This creates the impression that we may not need everything that’s currently in practice, and that requires creative thinking and open-mindedness towards change. We can’t take it for granted that everyone will think and believe that we’re going to work better and smarter because of technology. People, more often than not, feel threatened that their skills may become obsolete.

The human challenge may well be more engagement by working in networks and teams; this can bring about a collective understanding of how we meet the future with the same goals in mind.

Government’s nGAP programme is aimed at ensuring we retain skills among education staff. Can you share your views on this initiative?

There’s a high number of retirement at our South African universities, and that’s where nGAP comes in. Government recognised this crisis and started the nGAP initiative, which will make a big difference.

At UWC, we have introduced the Talent Stewardship Programme (TSP)—nGAP is an important component of it. We also have one other funder but require many more to help us reach our target. We have people from various backgrounds on the TSP, and it is HR’s role to design good processes and development programmes.

Our Deputy Vice-Chancellor Academic, Professor Vivienne Lawack, is driving the programme and HR has a supportive role.

The success formula remains—leaders developing leaders, it is not abdicated to a support division.

Do you believe that we will be able to retain skills through nGAP?

Undoubtedly. Look at human resource surveys: one of the biggest issues that always feature is that people feel unsure about their future in organisations.

We have to make it tangible for people and create ways to make it possible for them to move up the ranks at an accelerated pace. It has been said it takes 26 years to ‘make’ a professor, and that is too long. We’re seriously looking at accelerated plans to get people into key academic roles.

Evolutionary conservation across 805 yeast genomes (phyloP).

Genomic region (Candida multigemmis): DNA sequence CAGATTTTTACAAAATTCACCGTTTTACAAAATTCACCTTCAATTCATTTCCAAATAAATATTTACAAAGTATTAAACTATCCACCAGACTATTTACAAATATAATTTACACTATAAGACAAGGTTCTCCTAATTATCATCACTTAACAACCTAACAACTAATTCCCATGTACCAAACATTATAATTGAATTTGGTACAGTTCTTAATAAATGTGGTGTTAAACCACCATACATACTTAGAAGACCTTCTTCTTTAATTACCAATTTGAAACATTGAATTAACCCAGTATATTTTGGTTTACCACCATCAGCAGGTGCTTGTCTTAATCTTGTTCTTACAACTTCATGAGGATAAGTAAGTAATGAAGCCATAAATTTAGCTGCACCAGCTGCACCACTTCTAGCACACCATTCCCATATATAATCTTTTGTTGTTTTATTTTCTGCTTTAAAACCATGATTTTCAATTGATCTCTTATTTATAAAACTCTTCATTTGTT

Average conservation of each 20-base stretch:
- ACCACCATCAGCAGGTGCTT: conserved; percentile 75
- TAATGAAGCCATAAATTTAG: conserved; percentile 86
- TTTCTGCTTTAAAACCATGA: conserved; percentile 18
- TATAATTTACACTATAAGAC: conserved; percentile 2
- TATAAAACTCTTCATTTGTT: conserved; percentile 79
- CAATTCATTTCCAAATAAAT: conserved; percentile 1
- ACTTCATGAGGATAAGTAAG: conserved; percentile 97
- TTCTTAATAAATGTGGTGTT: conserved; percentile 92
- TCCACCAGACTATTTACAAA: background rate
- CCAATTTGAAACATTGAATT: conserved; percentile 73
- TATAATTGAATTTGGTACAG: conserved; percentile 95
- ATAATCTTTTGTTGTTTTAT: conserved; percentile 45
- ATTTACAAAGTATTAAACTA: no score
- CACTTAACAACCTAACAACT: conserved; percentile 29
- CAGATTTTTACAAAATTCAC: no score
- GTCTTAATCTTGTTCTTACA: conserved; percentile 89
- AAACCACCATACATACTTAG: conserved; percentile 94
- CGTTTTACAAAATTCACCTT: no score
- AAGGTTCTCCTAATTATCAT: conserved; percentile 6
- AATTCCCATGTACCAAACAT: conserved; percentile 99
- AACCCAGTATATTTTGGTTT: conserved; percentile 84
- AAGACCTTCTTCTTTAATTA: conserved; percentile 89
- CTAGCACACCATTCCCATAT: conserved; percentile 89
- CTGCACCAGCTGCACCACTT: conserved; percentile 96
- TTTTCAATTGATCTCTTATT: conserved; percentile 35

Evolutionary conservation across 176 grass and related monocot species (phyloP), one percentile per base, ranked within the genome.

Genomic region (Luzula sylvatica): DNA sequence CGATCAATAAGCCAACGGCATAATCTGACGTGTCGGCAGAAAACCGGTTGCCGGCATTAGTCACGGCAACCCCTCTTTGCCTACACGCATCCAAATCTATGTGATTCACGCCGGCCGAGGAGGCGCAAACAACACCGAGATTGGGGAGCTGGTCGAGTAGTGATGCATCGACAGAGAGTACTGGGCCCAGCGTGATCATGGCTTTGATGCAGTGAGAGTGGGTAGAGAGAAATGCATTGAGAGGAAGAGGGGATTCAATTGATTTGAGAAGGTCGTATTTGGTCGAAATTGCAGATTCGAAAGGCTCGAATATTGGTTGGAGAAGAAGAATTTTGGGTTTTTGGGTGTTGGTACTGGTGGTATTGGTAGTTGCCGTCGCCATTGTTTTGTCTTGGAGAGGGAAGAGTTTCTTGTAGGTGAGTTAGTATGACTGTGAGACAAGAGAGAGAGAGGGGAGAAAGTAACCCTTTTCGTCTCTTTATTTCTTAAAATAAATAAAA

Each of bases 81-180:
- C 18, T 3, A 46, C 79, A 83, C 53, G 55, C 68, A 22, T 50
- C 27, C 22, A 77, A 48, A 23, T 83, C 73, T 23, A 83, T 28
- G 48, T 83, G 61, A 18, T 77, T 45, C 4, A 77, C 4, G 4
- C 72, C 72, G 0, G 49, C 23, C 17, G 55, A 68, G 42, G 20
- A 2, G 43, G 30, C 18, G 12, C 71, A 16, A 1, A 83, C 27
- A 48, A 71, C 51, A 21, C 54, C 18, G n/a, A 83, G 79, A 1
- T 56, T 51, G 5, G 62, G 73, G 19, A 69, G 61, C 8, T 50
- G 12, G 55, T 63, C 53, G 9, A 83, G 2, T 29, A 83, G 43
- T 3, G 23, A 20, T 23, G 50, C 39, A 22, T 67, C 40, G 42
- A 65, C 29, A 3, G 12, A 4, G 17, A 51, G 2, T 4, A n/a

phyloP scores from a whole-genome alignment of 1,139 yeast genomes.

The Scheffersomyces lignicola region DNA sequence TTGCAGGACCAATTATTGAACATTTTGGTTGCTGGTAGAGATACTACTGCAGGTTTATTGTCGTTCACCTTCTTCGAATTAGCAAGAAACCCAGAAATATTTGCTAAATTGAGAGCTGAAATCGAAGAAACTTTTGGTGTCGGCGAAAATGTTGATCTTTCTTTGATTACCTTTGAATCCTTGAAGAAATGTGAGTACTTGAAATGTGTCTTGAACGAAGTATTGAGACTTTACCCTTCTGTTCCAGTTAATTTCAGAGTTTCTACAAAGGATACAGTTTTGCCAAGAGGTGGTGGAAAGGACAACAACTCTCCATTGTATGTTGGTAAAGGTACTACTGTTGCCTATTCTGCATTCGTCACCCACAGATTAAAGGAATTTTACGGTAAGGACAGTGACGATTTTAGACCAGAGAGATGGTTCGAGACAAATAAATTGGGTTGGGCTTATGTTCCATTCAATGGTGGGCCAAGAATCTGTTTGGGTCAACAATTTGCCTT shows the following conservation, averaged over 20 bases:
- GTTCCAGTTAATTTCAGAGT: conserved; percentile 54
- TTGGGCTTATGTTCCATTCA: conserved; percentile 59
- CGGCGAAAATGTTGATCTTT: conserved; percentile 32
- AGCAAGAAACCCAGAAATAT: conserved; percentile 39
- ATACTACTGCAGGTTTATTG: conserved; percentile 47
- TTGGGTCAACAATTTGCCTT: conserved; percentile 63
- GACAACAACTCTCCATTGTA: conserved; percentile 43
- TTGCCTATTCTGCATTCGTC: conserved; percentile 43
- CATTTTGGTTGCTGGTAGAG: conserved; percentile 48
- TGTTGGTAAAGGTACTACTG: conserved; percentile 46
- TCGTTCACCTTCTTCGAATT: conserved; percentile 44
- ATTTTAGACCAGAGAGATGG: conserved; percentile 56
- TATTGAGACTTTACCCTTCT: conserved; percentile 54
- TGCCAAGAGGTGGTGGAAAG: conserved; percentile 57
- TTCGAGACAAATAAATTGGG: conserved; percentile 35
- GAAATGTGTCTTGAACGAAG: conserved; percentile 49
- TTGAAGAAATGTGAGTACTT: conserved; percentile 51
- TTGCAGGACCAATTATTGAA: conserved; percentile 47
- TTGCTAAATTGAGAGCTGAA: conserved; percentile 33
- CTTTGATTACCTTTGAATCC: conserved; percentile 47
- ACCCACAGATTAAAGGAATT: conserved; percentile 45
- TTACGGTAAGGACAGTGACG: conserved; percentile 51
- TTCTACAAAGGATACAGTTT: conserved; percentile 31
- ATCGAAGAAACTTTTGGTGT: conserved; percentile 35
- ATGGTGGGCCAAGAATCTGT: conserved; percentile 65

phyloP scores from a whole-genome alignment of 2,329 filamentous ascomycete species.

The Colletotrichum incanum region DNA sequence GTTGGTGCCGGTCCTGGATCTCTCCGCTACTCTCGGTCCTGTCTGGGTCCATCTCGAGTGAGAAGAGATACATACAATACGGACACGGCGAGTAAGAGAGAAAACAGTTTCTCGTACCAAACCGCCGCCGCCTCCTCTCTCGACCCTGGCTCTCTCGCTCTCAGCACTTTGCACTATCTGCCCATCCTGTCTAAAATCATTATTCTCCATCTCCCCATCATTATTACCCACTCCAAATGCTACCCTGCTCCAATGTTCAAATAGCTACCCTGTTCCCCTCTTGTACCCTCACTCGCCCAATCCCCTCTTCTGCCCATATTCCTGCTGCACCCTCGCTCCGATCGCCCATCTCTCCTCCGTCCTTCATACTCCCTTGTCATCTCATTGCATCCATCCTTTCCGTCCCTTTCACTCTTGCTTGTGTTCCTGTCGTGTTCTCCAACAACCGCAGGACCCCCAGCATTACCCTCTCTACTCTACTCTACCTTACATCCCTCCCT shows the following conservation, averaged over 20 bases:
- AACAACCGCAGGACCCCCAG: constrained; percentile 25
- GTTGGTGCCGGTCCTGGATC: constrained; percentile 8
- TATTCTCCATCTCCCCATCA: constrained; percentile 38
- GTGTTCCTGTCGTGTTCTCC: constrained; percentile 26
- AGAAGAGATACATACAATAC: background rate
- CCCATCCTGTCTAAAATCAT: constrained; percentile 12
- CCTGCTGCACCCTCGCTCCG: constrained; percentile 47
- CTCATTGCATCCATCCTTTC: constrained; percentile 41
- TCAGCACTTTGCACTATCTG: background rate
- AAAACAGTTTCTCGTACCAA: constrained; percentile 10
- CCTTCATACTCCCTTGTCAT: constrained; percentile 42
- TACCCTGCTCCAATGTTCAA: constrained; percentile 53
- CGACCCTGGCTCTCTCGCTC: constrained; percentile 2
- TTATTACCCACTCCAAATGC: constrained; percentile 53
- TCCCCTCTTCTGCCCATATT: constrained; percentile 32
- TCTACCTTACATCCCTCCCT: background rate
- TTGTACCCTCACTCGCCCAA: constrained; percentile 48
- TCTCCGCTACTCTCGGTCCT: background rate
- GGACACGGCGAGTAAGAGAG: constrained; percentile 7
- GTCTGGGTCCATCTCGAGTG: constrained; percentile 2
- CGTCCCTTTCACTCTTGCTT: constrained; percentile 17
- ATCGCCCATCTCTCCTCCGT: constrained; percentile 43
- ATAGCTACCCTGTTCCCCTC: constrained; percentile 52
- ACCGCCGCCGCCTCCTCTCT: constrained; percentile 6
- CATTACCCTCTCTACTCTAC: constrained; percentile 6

If you could add anything to the nGAP programme, what would that be?

It’s very important that we don’t just groom these candidates to be good academics, but also to become true leaders in academia. We really have to look at adding the people and leadership competencies to their development.

The younger generations aren’t necessarily interested in taking up leadership positions. They’ve learnt that those are tough jobs and they’re not readily volunteering.

They need a lot of encouragement and support to make it attractive for them to aspire to leadership roles.

What has UWC done to align itself with nGAP?

We are busy launching an institutional operating plan, but in the previous plan, before nGAP was introduced, we already identified that we needed a specific focus on talent development in order to build capabilities. We have good processes in place to do this.

We piloted it in the Law Faculty as an initiative of the dean in 2013 and it yielded excellent results. These programmes are more effective if leaders are actively involved, and that has been very successful.

This was before nGAP, and we’re now designing professional, accelerated programmes for these individuals. The more funding we can get for this, the more we can fill the South African academic trajectory with academic leaders.

What is the recipe for success to have staff look at HR in a positive light?

We need to balance the ambiguity of being consistent with measures of flexibility to enable the execution of faculty and divisional goals, thus we have a ‘can do’ attitude, which helps when some requests are not possible in a highly regulated governance system. We always try to remain supportive.

I do think our general climate view in the HR division is to be kinder than necessary, because everybody has their own struggles.

It’s important to have that climate, together with a sense of accountability.